DescriptionAcross the devolved UK jurisdictions there are multiple convergences and divergences in the language education policy environment. Whilst learning a language is compulsory from the ages of 11-14 in each jurisdiction the provision at primary level varies greatly. Nonetheless, the most concerning issues in languages education relate to the post-14 phases. The continuing decline in uptake of languages at GCSE and A level, and the associated reduction in the number of ‘independent’ language users , presents a significant challenge to the UK’s social, political and economic future. Each year the publication of GCSE and A level results is accompanied by news headlines touting the ever-declining ‘popularity’ of languages against a backdrop of rising enthusiasm for STEM subjects.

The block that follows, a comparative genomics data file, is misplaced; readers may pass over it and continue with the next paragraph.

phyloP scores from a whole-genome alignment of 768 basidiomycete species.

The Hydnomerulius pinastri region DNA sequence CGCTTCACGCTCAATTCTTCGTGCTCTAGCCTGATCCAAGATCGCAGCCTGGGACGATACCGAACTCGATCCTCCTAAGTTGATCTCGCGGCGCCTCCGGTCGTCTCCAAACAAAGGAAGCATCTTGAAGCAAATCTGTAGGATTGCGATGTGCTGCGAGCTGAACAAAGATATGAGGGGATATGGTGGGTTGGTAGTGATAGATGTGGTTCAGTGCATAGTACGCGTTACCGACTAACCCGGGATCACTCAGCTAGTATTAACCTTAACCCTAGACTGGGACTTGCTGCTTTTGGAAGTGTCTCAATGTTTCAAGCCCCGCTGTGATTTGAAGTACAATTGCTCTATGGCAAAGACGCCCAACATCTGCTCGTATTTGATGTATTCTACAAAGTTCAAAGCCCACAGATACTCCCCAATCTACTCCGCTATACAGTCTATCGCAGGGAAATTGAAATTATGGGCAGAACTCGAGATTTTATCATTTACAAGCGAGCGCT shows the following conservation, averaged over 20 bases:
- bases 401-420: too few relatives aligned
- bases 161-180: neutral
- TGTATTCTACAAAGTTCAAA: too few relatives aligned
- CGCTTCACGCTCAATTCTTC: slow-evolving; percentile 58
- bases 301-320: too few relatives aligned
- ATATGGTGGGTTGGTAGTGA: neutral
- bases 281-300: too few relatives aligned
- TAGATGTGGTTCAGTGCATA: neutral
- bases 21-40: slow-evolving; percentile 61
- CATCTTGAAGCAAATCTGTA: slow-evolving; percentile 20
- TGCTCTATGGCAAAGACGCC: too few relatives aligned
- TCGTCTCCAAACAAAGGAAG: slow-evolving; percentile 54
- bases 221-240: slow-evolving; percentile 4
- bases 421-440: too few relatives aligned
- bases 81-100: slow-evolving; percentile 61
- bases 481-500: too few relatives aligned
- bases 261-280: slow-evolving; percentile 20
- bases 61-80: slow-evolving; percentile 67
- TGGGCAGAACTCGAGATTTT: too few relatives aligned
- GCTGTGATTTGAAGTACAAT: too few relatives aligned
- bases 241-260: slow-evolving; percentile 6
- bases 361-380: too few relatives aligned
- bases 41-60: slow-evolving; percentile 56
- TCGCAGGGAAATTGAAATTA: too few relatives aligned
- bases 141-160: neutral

This research adopts a mixed methods-methods approach, using a quantitative survey and qualitative focus groups, to explore young people’s views and experiences of language curriculum and assessment. The resulting data illustrates the range of issues underlying the ever-declining uptake of languages from the perspective of young people. In addition, the findings illustrate how young people make decisions around continuing to study languages at GCSE and A level and offer insight into how those decisions are limited by perceptions of features of languages curriculum and assessment. The paper concludes by proposing policy remedies informed by the perspective of young people in Northern Ireland and Wales which have the potential to renew enthusiasm for languages at KS4 and beyond.
|Period||02 Sep 2019|
|Event title||UK Language Policy After Brexit|
|Location||Belfast, United Kingdom|
|Degree of Recognition||National|